Rights advocates are concerned that damage caused by the London riots will be more permanent than the broken glass and burned buildings. The U.K. government is considering blocking all social media communications whenever it thinks people are using them to plan illegal or antisocial behavior.
In a statement to the House of Commons today, Prime Minister David Cameron brought up the idea of a preemptive ban on using social media.
“Free flow of information can be used for good. But it can also be used for ill. And when people are using social media for violence we need to stop them,” Cameron said. “So we are working with the police, the intelligence services and industry to look at whether it would be right to stop people communicating via these websites and services when we know they are plotting violence, disorder and criminality.”
The prime minister was not alone in this belief. David Lammy, the Labour MP for Tottenham, is obviously deeply involved in the current turmoil since the rioting began in his district. Although the vast majority of his Twitter feed has been devoted to assisting people during this time, he also strongly recommended that BlackBerry’s BBM instant messaging service should be suspended during the civil unrest.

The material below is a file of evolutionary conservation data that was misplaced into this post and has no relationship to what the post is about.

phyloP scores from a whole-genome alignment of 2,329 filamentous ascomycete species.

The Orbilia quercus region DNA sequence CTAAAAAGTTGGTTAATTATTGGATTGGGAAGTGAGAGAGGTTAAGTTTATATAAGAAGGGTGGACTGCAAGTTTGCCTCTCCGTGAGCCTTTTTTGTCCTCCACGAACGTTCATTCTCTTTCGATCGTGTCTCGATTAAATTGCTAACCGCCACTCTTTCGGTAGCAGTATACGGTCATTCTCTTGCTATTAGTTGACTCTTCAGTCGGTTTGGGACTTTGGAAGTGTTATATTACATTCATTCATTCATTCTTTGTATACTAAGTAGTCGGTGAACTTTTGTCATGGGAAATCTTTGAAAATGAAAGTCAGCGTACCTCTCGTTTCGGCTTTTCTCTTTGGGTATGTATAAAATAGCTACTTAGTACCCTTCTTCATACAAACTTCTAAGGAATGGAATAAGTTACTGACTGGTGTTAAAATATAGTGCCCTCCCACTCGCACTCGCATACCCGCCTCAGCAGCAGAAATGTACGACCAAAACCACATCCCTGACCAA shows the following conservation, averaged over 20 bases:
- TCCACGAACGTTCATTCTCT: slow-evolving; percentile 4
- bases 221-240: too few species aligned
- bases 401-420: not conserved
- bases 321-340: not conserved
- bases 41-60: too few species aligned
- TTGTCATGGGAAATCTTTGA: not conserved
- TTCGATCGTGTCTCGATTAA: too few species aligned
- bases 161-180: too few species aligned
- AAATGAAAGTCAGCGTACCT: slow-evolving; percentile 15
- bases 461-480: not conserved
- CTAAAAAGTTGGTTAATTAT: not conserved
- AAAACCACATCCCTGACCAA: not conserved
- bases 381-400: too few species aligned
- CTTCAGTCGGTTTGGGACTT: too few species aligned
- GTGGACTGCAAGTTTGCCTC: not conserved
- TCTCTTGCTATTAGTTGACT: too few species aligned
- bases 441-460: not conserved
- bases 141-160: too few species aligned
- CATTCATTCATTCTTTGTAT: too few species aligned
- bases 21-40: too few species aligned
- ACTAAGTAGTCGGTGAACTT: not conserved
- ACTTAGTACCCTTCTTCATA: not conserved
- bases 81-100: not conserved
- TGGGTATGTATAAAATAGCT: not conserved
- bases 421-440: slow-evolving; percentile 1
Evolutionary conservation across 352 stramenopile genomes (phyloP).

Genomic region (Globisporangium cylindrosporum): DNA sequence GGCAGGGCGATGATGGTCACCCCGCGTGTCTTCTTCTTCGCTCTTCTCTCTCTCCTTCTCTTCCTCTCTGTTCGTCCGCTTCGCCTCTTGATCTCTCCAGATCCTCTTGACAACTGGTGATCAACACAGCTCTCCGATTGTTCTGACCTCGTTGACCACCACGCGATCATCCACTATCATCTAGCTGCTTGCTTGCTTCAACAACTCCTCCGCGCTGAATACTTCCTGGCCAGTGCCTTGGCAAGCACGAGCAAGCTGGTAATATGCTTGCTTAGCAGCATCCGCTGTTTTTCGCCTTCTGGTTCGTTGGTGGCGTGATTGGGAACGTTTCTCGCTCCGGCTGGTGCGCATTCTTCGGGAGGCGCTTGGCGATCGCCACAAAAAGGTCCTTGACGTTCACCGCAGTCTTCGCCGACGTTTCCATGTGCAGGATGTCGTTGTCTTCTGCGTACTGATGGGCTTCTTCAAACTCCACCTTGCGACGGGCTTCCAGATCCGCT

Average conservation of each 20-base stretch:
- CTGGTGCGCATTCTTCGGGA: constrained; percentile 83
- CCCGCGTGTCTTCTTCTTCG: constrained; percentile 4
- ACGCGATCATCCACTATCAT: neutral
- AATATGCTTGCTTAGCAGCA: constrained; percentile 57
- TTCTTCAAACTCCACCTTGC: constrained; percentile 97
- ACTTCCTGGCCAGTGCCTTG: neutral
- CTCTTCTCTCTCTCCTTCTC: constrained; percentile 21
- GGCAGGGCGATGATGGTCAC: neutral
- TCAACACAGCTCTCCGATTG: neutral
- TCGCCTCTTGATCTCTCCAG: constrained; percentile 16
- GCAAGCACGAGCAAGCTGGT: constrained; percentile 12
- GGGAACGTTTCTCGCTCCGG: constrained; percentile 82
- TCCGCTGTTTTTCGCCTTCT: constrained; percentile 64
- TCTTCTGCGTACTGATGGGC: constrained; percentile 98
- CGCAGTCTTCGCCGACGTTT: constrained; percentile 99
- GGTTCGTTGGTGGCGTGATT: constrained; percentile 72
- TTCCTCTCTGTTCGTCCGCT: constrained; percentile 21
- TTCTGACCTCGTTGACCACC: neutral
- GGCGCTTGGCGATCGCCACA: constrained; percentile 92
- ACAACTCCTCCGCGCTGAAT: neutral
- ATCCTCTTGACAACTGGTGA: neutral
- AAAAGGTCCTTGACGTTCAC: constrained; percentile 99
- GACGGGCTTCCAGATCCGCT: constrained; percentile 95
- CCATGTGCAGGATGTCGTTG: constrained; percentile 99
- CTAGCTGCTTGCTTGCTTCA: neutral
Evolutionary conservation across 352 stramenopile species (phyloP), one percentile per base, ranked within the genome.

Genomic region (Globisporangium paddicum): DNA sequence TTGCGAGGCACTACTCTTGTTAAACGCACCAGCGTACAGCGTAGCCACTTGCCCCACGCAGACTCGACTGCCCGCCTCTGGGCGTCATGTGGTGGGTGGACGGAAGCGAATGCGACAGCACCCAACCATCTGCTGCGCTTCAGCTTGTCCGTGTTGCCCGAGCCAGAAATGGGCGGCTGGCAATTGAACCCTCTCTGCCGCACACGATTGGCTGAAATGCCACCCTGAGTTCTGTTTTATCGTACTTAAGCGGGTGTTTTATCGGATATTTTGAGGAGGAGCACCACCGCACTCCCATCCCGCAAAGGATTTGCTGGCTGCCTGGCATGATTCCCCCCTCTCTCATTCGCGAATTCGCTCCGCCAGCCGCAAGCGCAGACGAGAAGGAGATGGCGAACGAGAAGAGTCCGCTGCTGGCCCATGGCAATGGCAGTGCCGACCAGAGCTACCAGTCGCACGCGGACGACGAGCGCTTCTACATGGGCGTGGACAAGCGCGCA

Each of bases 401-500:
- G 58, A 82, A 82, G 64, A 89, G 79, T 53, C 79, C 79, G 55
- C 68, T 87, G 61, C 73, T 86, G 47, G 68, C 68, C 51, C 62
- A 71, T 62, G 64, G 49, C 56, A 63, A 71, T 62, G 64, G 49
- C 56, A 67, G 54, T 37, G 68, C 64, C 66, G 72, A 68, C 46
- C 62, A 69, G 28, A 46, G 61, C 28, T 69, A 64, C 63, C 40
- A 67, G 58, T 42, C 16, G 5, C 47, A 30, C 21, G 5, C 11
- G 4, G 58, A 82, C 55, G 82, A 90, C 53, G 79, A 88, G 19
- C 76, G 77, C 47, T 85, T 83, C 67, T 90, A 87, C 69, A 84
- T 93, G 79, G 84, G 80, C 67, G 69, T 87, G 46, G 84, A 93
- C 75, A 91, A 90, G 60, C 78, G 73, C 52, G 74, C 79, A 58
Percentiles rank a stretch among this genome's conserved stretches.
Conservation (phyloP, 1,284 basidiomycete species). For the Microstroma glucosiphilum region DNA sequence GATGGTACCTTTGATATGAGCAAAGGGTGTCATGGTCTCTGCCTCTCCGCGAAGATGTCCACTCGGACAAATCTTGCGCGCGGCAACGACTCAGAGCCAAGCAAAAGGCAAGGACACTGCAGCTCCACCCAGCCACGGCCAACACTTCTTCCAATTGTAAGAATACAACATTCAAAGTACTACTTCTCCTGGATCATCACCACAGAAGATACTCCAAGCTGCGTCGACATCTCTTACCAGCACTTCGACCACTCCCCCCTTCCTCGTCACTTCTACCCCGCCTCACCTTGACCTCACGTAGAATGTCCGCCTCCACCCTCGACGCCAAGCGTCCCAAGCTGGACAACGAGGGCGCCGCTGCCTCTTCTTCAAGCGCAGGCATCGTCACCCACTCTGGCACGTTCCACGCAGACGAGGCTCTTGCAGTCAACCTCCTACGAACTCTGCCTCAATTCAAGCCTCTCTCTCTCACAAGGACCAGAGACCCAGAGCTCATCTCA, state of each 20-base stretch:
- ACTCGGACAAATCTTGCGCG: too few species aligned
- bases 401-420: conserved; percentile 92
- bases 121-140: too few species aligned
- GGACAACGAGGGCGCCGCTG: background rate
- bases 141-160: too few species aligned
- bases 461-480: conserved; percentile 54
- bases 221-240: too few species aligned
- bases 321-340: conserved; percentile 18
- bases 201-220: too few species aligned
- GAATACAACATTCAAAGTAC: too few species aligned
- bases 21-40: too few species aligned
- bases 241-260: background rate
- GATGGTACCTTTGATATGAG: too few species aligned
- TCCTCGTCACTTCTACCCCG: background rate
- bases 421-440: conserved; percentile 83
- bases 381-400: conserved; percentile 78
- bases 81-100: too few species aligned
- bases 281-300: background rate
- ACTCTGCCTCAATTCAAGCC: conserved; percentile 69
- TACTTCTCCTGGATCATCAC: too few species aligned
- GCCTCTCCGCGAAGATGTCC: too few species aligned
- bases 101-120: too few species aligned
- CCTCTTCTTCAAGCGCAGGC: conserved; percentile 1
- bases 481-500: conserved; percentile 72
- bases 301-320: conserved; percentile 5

Jim Killock, director of the Open Rights Group, was among the campaigners who spoke out against this approach as an assault on free speech. “The U.K. should not be using the same methods as governments in China, Bahrain or Saudi Arabia,” he said. “Making laws in haste, with limited analysis and information, to deal with an exceptional problem is likely to create unbalanced laws and abuses of our rights.”
Prime Minister David Cameron’s statement – http://tinyurl.com/3mz4rle
Open Rights Group – http://tinyurl.com/3tjeq2g
Photo by flickr user hozinja, used under Creative Commons license